Thank you for replying it means a lot…. I’m on Tapozole 3 times a day and Atenolol twice a day and Clarinex once a day! It seems when my doctor takes me off Tapazole I have these terrible allergic reactions and break out with hives so the clarinex helps! I have irregular heart beats so atenolol helps with that. I also have irregular periods to which I’ve been prescribed with provera….. Because graves disease runs strongly in my family I believe the fact of the matter is this is what I have and everything else that’s occurs is from an effect of the graves disease. Also because I’m always having so many problems I have to visit my doctor and do blood work every 1-3 months! I’ve been to the ER 3 times this year :( I recently resigned from my job because I was so depressed and of course to keep from my graves disease from getting worse it’s highly recommended from my doctor ‘not to get stressed because it can worsen my disease’ BTW I have gotten 5 different doctors opinions and all blood work comes back stating I’m hyperthyroid!

        • Delsen says:

          Dear karina,

          I understand how frustrated and angry you feel. I’ve been sick for a year so maybe I do not have experience, but I can’t tell you that want thing that can help me is going in a vegan diet and not salt ,a lot of water and drink radish juice specially at night with carrots and avoid all process food as much as you can. Take your medicine and relax and sleep a lot . Tried to find a good doctor . Today I am go with an internist, better than endo because if I have other issues it care a little more and tried to help me. Best of luck and praid if you believe in something or not. Be happy and laugh that helps.

  16. Mary says:

    In June of 2011 my 88 years old mother, who was 87 at the time was diagnosed with Dementia. They eventually put my mother on the Exlon Patch. Later, my mom ended up in the hospital because of a fall. While in the hospital,a Doctor whom she had never seen before, came in and ask us some questions. He said he thought her problem was her thyroid, and said he wanted to check her for Graves Disease, because of the bulging eyes, and the symptoms he observed. He said the thyroid could cause the same symptoms of memory loss and confusion. The test came back and she definitely had Graves. The doctor at the hospital started her on methimazole, 15mg 3x day. Over a period of weeks she got better, did a 180 degree turn around. She got where she was remembering EVERYTHING… Recalling names of all those she once could not remember before, etc. Even laughing and more like her ole self. Everyone was just astonished of how wonderful she seemed. It was like she never had any Dementia at all! We got her a new doctor because her family doctor of 3 years never checked to see if she had a thyroid disorder, it took another doctor to find this problem. But he was not strickly a Endocrinologist , but suggested we find one for our mom. We got her a new doctor, who is a endocrynologist. She took my mom off of the methimazole because she was doing to do RAI and needed to have nothing in her system in order to do the treatment.. This doctor waited almost two months before she did the RAI treatment, after taking her off of methimazole. About 4 weeks after the RAI treatment, they finally did some tests to check her blood and see where her levels were at. They said they were fine but never offered to start her on any medication. After another month, and mom still going back to not remembering things, forgetting those who she had earlier remember. We kept calling the doctors office to get some answers, to have the Doctor get her back in and see what was going on. Maybe the test were done wrong. The nurse called and said the doctor said to start her back on the methimazole, 5 mg a day and give it to her at bedtime. They said if they upped her dose it could KILL her…. Is this correct? She seems even more confused now than before.! Remember, she is only taking 5 mg. once a day. We question why she is not starting her on synthroid, Levothyroxine, or Armor. My understanding methimazole is a “pro”-thyroid drug. The doctor even says she may not need to be on any type of medication. Is this correct. We don’t understand and would like some advice on this situation please. Could you please explain? We don’t even have a office appointment until June 20th. Up to now, all the infomation has been given over the phone by her nurse…. Any infomation would be helpful…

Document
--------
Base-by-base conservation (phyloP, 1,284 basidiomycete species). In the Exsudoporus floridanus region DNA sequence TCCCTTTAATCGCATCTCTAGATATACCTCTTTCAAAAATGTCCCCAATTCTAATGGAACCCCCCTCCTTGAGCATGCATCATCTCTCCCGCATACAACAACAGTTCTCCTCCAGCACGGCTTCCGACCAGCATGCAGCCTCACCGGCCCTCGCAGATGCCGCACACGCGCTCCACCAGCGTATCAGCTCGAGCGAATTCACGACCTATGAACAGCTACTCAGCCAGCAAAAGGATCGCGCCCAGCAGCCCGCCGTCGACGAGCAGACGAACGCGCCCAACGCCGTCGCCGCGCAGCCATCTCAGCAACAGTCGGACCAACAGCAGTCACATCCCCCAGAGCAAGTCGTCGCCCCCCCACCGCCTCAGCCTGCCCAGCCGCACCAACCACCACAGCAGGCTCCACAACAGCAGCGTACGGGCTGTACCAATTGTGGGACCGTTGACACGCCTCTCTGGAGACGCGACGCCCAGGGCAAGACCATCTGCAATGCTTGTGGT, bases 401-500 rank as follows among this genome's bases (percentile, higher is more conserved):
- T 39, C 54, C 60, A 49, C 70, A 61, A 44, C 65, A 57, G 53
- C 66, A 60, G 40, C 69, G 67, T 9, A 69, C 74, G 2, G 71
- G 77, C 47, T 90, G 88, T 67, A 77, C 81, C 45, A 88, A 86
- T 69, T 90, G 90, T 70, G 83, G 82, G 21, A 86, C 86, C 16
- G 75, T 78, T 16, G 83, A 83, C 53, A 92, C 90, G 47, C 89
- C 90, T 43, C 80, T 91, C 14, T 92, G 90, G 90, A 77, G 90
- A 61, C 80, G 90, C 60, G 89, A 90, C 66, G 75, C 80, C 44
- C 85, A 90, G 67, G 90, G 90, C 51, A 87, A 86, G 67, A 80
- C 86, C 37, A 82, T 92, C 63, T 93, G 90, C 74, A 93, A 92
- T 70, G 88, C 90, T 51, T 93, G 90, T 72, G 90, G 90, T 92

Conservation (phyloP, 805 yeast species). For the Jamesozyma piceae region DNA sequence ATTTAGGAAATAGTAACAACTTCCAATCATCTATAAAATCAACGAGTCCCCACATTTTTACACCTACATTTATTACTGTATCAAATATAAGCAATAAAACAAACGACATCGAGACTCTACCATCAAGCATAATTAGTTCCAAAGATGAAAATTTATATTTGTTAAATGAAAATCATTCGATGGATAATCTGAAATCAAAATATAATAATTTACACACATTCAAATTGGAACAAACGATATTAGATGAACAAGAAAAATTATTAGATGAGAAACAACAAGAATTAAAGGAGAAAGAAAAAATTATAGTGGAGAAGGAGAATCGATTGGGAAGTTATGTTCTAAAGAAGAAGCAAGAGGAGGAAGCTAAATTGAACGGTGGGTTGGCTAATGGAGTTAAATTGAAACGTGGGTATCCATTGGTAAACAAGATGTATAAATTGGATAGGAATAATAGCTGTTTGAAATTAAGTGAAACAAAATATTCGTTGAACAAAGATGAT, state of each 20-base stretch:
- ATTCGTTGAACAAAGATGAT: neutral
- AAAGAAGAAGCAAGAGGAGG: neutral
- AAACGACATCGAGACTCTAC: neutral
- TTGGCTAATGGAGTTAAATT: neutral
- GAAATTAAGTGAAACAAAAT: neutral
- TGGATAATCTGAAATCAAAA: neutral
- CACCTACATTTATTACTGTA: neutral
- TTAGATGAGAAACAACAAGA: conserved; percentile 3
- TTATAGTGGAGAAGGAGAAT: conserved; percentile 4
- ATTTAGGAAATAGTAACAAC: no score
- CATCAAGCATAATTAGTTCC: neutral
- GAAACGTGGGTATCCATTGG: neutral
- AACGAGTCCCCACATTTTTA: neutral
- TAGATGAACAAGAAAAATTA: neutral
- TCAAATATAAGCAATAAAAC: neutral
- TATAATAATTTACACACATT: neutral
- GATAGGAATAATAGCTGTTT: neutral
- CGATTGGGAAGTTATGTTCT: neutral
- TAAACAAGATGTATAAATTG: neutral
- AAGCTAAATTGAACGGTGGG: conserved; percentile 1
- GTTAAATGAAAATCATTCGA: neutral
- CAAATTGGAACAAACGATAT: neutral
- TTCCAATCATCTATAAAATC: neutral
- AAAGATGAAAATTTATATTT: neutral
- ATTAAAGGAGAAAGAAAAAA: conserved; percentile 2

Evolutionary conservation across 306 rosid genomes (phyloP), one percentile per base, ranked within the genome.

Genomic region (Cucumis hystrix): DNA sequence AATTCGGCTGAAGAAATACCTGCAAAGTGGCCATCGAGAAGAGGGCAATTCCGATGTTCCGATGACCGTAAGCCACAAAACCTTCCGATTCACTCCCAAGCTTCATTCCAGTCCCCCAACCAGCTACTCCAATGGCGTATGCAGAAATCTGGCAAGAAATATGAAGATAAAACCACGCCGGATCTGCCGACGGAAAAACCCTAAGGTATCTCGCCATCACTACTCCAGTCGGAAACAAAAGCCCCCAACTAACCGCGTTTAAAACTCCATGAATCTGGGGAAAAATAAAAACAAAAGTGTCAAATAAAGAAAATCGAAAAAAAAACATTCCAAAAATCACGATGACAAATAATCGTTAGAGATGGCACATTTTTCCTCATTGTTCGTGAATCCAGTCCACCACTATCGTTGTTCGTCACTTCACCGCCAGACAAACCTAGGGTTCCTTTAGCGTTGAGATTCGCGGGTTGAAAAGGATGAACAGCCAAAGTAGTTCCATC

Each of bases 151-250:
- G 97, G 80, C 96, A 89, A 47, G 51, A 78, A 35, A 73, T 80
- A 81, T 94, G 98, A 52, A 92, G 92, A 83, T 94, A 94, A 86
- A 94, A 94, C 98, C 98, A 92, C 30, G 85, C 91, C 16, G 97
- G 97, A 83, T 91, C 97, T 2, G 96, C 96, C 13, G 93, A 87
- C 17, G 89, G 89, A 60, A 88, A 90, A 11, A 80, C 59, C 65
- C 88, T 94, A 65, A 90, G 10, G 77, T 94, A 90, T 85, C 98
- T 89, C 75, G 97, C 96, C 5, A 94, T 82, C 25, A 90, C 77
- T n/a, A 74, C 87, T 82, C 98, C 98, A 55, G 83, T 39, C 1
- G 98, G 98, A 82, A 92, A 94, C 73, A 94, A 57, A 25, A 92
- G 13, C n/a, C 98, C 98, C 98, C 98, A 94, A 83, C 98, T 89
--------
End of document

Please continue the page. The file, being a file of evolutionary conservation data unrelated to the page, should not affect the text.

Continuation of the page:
• gravity says:

      Hi Mary,